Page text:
ICAEW and ACCA slam “poor” HMRC performance

ICAEW and ACCA slam “poor” HMRC performance

The watchdogs say that a lack of resources are to blame

ICAEW and ACCA slam “poor” HMRC performance

The Institute for Chartered Accountants (ICAEW) and the Association for Chartered Certified Accountants (ACCA) have urged HMRC to address “poor service levels”, claiming that a lack of resources will prevent it from upholding Charter commitments.

In a report, the ICAEW scrutinised HMRC’s “performance against the standards in the charter”. The report is largely based on feedback gathered from the body’s members.

“HMRC has struggled to maintain business-as-usual service levels during the pandemic and cannot improve without resource.

“It has also struggled to provide a satisfactory level of operational business-as-usual performance, let alone update its systems to improve online services for taxpayers and agents.”

The latest iteration of the HMRC Charter was published in November 2020. Key points included bolstering its decision appeal system, being responsive to complaints, and providing clear and consistent information.

The ICAEW also cites specific areas such as the trust registration service and the online portal for reporting capital gains as HMRC failures, claiming that they have introduced “many additional problems”.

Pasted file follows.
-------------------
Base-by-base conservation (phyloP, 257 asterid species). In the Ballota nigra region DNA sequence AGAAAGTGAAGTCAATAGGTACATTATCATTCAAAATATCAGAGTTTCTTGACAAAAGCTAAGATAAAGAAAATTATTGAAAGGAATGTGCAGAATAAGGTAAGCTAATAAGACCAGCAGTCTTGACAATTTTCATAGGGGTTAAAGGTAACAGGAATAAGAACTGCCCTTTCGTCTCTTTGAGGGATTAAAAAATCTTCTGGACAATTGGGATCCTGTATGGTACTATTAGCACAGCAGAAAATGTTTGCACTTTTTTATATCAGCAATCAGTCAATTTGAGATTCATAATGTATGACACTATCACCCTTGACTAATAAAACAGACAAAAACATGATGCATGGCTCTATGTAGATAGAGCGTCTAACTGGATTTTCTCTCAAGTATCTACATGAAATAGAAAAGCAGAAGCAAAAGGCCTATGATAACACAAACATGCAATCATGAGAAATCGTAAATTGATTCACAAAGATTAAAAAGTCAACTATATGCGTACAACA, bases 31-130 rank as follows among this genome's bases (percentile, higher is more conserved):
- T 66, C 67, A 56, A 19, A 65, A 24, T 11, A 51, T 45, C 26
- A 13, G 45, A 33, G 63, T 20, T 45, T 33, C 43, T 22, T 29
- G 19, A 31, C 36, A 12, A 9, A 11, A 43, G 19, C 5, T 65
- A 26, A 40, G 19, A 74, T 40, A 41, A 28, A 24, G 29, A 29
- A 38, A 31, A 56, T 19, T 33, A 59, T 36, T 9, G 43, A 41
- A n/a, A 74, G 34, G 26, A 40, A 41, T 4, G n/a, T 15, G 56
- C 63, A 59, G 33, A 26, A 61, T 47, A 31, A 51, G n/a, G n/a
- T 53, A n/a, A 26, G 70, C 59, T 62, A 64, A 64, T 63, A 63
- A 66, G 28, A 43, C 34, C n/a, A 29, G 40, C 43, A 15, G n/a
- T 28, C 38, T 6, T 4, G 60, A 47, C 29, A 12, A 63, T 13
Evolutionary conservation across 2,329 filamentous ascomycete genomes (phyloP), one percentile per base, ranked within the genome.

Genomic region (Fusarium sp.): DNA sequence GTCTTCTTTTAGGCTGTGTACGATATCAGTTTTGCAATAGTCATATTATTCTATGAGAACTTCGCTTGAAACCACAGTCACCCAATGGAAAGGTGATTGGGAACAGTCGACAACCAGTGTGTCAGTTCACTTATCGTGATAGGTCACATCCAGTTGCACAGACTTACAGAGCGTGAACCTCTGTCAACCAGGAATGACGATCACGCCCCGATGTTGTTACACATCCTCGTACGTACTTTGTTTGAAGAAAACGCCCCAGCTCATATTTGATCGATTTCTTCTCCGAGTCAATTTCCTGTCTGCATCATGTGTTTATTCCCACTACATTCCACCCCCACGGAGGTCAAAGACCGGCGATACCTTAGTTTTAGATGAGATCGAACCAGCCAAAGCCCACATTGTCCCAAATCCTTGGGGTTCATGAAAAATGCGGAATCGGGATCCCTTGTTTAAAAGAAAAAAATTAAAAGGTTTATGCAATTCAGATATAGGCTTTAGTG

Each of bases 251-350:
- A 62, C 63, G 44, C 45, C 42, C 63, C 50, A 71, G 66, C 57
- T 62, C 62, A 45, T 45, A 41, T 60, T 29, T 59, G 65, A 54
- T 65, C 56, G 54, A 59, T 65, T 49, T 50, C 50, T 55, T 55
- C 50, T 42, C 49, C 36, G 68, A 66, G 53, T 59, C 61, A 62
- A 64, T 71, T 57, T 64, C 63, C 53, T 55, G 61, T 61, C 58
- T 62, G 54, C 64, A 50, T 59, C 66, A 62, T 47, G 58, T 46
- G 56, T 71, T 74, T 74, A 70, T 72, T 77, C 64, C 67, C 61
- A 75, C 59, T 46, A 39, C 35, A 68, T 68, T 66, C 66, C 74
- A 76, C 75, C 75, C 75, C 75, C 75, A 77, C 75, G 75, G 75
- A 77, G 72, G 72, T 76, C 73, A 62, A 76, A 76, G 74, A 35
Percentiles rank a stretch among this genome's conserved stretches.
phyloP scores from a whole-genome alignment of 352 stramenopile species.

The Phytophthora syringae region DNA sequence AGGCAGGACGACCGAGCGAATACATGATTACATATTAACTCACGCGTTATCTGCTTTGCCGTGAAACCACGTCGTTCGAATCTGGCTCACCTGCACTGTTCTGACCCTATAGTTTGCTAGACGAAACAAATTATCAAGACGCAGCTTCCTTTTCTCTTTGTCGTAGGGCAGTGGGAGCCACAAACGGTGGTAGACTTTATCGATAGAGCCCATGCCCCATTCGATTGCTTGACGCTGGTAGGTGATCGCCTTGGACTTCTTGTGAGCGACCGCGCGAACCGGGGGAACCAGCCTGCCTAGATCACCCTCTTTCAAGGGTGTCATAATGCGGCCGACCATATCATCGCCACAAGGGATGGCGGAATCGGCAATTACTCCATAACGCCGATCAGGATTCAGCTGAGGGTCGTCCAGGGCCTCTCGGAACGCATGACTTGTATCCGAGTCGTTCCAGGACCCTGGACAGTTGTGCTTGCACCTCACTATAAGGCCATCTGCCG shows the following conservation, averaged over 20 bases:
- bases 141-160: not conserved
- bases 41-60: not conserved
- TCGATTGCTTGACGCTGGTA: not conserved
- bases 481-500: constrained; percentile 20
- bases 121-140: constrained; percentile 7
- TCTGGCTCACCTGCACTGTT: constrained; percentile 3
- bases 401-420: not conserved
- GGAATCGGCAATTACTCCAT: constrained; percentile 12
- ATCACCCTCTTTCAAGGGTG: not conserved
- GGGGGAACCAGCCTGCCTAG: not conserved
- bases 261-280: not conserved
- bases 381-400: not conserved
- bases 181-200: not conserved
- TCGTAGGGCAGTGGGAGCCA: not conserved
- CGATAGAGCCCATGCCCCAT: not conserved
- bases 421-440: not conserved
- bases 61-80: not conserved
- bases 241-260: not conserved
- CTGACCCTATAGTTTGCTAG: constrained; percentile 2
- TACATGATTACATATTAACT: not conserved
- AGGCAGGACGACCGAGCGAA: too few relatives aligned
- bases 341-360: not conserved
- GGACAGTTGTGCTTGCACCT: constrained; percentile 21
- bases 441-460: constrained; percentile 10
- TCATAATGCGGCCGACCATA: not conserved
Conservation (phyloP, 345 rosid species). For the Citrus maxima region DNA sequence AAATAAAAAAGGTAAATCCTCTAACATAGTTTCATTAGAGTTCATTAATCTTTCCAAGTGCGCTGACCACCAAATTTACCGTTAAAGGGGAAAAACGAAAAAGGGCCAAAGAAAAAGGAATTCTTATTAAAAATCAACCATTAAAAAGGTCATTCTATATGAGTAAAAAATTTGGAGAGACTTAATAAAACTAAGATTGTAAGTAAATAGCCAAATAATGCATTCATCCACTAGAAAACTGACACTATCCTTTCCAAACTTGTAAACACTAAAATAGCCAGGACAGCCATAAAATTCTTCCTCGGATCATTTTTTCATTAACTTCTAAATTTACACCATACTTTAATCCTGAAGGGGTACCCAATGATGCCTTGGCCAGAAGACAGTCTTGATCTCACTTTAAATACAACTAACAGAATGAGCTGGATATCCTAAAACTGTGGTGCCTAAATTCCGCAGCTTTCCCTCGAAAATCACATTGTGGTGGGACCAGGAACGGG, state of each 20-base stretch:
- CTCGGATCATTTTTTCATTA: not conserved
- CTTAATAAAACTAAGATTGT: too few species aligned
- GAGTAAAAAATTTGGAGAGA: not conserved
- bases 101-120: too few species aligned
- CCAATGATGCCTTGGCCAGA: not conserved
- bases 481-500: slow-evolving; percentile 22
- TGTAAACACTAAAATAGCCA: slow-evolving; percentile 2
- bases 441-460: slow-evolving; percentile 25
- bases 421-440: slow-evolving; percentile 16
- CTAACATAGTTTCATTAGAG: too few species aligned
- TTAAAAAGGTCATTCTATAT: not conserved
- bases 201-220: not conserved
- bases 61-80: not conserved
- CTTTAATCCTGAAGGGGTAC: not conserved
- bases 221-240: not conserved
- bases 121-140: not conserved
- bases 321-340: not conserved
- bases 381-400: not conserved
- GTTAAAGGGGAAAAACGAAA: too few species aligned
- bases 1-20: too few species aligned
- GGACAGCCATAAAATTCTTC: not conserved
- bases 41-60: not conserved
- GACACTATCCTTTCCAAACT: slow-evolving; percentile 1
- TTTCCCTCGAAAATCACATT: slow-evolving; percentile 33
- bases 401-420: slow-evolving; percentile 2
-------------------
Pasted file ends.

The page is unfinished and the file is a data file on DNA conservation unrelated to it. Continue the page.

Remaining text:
ACCA’s Glenn Collins echoes the ICAEW’s stance, also noting a stark lack of investment, and arguing that a number of businesses and individuals have suffered as a result.

“A lack of necessary investment risks has damaged the relationship HMRC has with compliant taxpayers and agents,” says Collins, who serves as the body’s head of technical, policy and strategic engagement.

“The people who end up holding the cost and inconvenience are taxpayers and accountants. The cost is being pushed down to those who are causing the least problems for HMRC. You simply have to look at the delays in VAT registration for new businesses, who are looking to pay VAT to the exchequer but can’t get registered.”

Collins adds that the “hassle” factor is what’s often so costly for businesses, and that it punishes businesses that are “trying to do the right thing”.

However, both parties go on to acknowledge areas of commendation for HMRC, with Collins in particular noting that strong efforts have been made in spite of recent disruption.

On May 24, the authority confirmed its new flexible working policy allowing nearly 64,000 workers to remain partly remote post-pandemic. The changes are being implemented as part of a wider HMRC overhaul to address what chief executive Jim Harra described as a “crisis” of pay and working conditions.

“It’s a journey for them. It must be recognised that they are striving to meet their Charter in very challenging times,” says Collins.

“We’re very pleased with some of the areas that we think are going very well. There are a whole load that are falling down, but I suppose as you implement things, there are going to be inconsistencies in there. This is a work in progress and we’re keen to help and support HMRC where we can.”

The watchdogs argued for swift reform in their final thoughts, calling for HMRC to publish clear recovery plans and to work more closely with various professional bodies to improve service levels.

“What we would say to HMRC is get your reforms in place and do them as quickly as possible,” says Collins.

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